What is beyond Borris Johnson’s interest?

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Ritual media revealed this week that Sir Geoffrey Cox, a Conservative MP, had been charged with a conflict of interest. The Guardian reports that “within months of making more than £ 40,000 [$ 53,500] with tax haven-based law firms, he was lobbying against the imposition of tighter financial regulation in the Cayman Islands Cox is not an isolated incident, it follows that of MP Owen Paterson, who was forced to resign.

His colleagues in the party, “UK Prime Minister Boris Johnson, expressed his confidence in integrity.” I really believe, “Johnson insisted,” that Britain is not remotely corrupt, nor do I believe our institutions are corrupt Context The Guardian summarizes the nature of the scandal as “a series of claims about MPs’ lucrative second jobs and whether they create conflicts of interest.” How the hell, it seems t wondering Johnson, do self-proclaimed moralists imagine that making large sums of money from other sources could affect the integrity of civil servants?

Don’t you know how billionaire Donald Trump stressed during his presidential campaign in the United States that good governance can only be exercised by people who are so rich in money that they can think and act completely independently? The extra income is precisely to ensure that they are not influenced by the pressure often felt by people who have no idea where their next meal is coming from. Reaffirming what many Western politicians like to call the basic tenet of their civilization – the ethic of a “rule-based order” – Johnson reiterated his belief that the solution would simply be the rules. “I think there are cases where MPs have unfortunately broken the rules in the past.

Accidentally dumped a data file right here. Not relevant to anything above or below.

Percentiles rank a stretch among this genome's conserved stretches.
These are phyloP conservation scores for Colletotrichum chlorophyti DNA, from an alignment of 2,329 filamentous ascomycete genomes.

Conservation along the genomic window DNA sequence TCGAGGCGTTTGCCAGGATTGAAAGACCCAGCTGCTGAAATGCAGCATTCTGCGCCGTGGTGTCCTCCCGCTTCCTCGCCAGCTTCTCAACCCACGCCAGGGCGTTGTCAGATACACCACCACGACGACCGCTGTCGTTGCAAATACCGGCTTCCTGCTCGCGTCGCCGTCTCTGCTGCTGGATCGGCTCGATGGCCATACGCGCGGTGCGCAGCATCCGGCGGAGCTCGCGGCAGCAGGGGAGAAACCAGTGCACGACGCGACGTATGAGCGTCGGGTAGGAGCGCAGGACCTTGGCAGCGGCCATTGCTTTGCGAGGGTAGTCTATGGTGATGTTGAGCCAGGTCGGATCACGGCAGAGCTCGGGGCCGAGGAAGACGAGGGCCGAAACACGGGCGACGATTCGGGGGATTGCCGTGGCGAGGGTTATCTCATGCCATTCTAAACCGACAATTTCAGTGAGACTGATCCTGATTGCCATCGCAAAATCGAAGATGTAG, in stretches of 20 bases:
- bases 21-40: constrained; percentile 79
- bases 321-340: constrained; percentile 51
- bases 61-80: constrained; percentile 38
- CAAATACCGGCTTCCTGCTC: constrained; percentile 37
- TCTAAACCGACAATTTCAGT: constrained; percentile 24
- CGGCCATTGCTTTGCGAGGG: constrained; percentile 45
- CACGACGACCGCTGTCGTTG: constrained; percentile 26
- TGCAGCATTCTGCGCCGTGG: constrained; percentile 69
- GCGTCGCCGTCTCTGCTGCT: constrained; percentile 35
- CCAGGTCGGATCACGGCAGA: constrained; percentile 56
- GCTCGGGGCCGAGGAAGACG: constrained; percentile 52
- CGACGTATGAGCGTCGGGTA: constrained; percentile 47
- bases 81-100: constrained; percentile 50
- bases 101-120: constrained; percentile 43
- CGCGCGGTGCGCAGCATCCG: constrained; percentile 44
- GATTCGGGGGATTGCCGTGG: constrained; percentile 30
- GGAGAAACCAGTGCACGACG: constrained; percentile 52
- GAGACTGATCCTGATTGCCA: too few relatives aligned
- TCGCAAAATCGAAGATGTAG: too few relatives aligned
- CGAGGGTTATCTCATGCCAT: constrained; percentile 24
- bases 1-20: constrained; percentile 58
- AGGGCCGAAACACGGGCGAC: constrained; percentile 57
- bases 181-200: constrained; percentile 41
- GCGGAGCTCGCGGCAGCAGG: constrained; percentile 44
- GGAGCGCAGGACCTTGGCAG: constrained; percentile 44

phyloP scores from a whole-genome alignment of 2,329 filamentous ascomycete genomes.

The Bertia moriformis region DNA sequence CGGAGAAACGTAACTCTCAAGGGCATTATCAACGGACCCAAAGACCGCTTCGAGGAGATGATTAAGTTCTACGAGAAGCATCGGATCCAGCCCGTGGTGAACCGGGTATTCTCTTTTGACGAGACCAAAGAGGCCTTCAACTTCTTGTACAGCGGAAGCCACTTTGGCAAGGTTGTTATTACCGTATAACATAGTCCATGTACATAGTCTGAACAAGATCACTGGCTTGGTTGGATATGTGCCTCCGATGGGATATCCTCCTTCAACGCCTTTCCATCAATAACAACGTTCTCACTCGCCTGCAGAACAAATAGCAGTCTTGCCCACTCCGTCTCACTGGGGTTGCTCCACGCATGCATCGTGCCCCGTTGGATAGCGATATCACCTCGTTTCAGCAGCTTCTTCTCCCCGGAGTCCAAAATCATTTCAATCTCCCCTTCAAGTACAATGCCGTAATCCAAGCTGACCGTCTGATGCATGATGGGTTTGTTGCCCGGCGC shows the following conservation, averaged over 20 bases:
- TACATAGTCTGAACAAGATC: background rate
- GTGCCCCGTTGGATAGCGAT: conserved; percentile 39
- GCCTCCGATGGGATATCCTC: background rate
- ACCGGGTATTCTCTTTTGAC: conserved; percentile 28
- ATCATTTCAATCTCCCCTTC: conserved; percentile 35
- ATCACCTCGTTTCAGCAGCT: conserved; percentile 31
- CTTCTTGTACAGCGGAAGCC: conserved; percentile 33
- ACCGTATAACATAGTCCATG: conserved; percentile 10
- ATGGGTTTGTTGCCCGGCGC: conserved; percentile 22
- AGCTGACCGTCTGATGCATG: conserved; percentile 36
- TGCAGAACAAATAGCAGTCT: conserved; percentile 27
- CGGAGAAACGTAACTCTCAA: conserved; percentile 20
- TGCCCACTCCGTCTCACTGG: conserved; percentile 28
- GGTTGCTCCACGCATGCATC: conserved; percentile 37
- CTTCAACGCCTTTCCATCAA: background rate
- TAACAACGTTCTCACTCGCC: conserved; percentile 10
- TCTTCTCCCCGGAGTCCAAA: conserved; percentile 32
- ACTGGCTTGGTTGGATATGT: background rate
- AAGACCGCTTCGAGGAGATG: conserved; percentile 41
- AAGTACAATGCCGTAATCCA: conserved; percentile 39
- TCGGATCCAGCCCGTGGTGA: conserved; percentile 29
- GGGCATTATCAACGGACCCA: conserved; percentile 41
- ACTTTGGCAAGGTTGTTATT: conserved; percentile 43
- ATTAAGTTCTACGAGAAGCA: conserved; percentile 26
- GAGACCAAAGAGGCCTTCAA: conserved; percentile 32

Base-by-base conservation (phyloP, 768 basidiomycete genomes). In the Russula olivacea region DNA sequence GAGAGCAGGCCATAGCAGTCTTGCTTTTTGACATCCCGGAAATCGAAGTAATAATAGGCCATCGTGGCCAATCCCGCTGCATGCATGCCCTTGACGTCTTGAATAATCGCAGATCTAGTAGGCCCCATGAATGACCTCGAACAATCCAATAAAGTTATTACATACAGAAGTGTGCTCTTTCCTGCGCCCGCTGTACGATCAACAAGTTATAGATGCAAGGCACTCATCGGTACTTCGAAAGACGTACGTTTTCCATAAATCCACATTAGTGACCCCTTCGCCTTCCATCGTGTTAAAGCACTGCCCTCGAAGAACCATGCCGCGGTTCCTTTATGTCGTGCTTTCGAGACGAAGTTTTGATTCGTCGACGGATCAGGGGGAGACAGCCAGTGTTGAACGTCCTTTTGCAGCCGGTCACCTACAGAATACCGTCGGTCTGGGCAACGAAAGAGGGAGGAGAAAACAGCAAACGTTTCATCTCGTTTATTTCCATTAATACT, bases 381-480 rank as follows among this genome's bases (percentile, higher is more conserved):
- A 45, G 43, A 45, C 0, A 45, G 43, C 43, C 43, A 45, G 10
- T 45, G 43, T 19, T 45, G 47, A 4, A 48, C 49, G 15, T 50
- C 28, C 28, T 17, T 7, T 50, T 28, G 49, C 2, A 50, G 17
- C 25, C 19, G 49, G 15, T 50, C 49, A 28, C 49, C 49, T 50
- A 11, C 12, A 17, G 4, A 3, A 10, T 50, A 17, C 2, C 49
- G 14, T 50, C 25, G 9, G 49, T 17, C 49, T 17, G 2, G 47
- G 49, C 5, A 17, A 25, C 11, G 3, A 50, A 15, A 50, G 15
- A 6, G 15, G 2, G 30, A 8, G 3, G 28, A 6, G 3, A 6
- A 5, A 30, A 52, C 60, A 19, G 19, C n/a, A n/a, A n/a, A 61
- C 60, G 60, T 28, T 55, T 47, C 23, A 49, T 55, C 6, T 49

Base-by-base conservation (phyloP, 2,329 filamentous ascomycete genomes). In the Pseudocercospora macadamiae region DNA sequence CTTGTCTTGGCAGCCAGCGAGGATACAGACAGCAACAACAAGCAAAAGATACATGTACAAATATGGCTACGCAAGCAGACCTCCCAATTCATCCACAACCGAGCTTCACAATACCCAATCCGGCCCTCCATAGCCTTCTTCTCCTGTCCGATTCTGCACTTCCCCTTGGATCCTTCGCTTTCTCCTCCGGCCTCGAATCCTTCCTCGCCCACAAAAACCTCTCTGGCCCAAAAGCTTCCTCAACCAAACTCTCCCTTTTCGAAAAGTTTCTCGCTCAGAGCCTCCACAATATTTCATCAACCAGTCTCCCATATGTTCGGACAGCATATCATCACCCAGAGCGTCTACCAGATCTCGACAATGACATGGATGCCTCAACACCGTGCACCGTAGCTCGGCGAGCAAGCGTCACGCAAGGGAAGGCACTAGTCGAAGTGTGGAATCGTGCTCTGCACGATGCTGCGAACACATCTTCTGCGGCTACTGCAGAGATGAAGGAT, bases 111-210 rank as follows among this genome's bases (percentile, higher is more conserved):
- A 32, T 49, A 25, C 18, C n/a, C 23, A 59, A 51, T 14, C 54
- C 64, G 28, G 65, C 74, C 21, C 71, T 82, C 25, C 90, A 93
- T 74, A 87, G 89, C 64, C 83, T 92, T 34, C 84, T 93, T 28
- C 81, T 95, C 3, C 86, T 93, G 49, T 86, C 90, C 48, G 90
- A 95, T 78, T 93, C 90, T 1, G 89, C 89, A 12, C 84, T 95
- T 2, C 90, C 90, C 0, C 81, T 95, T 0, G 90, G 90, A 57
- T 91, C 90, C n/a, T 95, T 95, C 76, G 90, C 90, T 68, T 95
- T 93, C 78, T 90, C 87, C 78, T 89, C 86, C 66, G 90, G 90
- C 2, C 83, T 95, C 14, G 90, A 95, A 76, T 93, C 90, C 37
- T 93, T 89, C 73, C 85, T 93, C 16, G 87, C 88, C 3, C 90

“The most important thing is that those who break the rules must be investigated and punished.” His distinction between “must” (be investigated) and “should” (punished) alone would be worth investigating. Johnson insisted that “it is critical that MPs obey the rules” by primarily caring for their voters and avoiding ‘paid promotion’. “Paid advertising is synonymous with lobbying. Paterson decided to step down, which could be described as a way to obey the rules, saying that he openly “ran the government on behalf of two companies that paid him over £ 100,000 a year.”

How indiscreet! American politicians, for example Senator Joe Manchin, Paterson’s amateurism can only surprise you: in a democracy, unlike the British monarchy, there is no upper class that believes that traditions allow them to abuse their privileges. American ingenuity has created much more sophisticated ways of doing this: it works through campaign funding and revolving doors, the use of inside information, or, as in Manchin’s case, a significant stake in companies that may be targeted by legislation or getting your daughter named CEO. from a pharmaceutical company. Regarding the scandal of 44 US lawmakers “who failed to adequately report their financial transactions under the Congressional Knowledge Stop Trading Act of 2012, also known as the STOCK Act,” Business Insider reports that ethics “vigilantes and even some members of Congress have called for tougher sanctions or even a ban on federal legislators from negotiating individual measures when both have not been respected. “

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